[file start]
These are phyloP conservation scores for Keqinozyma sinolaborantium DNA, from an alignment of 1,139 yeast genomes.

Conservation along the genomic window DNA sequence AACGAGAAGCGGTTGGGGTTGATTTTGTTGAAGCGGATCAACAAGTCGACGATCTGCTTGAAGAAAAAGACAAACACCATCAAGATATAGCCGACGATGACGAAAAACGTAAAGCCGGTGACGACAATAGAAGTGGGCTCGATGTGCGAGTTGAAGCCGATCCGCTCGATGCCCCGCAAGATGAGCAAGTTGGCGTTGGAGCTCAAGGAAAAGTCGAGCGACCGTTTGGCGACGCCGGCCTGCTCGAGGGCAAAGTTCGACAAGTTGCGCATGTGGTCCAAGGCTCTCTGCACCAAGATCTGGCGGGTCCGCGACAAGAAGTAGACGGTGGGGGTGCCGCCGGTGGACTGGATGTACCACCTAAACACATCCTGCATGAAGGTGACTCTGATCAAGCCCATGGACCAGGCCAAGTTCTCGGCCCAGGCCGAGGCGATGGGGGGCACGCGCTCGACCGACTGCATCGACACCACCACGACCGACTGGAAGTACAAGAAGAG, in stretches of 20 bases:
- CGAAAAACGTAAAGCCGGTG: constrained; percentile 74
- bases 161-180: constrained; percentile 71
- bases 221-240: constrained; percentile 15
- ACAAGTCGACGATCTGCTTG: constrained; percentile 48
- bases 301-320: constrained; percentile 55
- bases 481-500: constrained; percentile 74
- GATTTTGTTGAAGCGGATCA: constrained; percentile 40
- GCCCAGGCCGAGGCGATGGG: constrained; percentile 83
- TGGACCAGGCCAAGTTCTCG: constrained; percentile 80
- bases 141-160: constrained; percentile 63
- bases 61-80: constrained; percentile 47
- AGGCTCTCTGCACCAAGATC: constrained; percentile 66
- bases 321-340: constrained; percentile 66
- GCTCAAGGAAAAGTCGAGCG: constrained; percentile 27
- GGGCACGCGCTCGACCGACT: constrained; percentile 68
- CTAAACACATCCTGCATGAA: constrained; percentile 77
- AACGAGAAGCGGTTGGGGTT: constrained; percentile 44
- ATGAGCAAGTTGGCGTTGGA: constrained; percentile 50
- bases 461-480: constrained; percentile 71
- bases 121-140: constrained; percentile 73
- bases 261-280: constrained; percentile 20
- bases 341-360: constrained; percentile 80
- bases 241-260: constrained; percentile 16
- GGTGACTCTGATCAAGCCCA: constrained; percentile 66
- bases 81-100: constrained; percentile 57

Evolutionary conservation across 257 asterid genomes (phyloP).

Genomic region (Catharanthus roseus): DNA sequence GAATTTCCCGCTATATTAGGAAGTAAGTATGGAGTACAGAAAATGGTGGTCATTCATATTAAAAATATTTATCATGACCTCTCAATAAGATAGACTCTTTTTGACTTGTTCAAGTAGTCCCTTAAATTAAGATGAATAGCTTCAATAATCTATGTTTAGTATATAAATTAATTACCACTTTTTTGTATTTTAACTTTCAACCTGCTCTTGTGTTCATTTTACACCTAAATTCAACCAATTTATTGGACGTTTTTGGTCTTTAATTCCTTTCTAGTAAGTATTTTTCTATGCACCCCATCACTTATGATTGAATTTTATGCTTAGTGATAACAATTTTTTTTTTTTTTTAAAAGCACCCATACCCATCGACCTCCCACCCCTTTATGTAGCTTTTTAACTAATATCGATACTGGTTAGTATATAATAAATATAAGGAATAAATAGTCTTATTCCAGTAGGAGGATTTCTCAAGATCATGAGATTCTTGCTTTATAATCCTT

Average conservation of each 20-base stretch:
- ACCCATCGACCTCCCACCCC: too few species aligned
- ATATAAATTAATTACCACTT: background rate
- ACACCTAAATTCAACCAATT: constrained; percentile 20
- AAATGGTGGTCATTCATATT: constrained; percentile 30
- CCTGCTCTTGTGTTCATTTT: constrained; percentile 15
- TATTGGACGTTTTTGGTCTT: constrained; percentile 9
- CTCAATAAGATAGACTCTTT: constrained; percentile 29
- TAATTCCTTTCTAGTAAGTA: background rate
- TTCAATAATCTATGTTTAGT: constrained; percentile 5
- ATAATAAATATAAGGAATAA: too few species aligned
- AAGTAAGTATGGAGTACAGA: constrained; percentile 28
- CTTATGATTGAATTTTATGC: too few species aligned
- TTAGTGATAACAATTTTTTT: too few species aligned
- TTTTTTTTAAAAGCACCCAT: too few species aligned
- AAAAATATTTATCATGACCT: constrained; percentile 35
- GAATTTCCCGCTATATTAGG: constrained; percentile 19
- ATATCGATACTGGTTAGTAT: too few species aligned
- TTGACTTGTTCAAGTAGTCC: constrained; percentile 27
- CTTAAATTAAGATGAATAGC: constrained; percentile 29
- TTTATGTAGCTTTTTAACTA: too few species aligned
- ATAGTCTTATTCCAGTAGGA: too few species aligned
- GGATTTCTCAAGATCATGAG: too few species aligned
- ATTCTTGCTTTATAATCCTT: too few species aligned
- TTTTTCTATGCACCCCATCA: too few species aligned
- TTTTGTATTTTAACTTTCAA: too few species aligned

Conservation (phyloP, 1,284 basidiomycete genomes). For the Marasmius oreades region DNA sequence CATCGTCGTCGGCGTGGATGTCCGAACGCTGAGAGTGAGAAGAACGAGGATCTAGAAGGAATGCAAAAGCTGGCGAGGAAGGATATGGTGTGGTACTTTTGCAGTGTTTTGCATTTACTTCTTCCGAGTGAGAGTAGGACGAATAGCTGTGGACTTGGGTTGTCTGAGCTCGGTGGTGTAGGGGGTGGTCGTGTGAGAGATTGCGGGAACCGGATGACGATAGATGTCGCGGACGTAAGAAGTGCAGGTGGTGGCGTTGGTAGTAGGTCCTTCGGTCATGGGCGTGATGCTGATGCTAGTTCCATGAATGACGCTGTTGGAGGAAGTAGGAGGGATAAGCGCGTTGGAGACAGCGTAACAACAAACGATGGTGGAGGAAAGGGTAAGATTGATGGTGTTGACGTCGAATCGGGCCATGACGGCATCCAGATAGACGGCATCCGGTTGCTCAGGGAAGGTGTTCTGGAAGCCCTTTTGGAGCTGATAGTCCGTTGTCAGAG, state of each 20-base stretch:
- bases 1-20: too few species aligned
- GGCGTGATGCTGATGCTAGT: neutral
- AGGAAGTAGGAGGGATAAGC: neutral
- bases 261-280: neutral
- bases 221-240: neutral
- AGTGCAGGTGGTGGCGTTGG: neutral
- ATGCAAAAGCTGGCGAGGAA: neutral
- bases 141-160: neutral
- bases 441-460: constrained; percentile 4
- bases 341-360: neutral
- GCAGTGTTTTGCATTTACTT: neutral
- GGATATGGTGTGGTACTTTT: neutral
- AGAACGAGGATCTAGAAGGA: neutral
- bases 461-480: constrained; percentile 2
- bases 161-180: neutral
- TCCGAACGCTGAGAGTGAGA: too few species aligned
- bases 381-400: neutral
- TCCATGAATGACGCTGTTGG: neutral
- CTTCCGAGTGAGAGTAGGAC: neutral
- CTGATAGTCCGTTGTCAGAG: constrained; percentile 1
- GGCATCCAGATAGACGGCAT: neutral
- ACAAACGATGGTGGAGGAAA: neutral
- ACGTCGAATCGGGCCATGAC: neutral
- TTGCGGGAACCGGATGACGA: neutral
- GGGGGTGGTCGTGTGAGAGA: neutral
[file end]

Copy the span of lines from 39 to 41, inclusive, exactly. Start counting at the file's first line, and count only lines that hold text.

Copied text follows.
- TTCAATAATCTATGTTTAGT: constrained; percentile 5
- ATAATAAATATAAGGAATAA: too few species aligned
- AAGTAAGTATGGAGTACAGA: constrained; percentile 28